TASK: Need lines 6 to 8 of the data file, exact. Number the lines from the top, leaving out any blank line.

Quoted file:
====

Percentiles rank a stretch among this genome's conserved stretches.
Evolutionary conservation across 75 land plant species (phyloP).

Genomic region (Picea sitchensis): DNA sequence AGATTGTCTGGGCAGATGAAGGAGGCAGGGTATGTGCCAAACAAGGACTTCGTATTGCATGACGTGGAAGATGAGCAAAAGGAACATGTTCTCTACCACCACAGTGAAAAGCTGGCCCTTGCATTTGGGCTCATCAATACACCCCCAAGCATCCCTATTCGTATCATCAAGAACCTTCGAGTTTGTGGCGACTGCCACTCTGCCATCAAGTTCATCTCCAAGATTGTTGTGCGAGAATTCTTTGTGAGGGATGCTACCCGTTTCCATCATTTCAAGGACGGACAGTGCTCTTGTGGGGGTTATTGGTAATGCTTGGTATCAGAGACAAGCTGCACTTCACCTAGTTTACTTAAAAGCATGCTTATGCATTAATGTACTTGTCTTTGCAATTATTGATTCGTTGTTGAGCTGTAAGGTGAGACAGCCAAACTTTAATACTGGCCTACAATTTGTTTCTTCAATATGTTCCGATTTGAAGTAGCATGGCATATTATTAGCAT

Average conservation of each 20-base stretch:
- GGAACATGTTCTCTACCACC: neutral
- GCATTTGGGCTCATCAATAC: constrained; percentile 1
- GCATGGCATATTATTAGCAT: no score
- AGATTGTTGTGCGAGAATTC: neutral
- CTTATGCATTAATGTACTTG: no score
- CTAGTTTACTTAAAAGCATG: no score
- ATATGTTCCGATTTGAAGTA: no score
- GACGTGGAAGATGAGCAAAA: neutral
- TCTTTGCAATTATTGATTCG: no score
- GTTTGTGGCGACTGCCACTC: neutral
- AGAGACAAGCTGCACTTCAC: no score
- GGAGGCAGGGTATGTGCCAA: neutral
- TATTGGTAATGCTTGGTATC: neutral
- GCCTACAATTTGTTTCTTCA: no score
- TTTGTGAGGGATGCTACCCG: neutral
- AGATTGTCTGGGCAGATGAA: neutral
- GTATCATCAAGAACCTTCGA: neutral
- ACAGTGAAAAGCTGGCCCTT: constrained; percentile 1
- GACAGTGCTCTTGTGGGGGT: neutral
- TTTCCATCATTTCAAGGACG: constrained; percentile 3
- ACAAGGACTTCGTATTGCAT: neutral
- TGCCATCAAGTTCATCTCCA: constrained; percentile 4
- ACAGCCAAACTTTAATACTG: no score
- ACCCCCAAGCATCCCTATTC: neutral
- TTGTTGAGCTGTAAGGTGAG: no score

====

- GCATTTGGGCTCATCAATAC: constrained; percentile 1
- GCATGGCATATTATTAGCAT: no score
- AGATTGTTGTGCGAGAATTC: neutral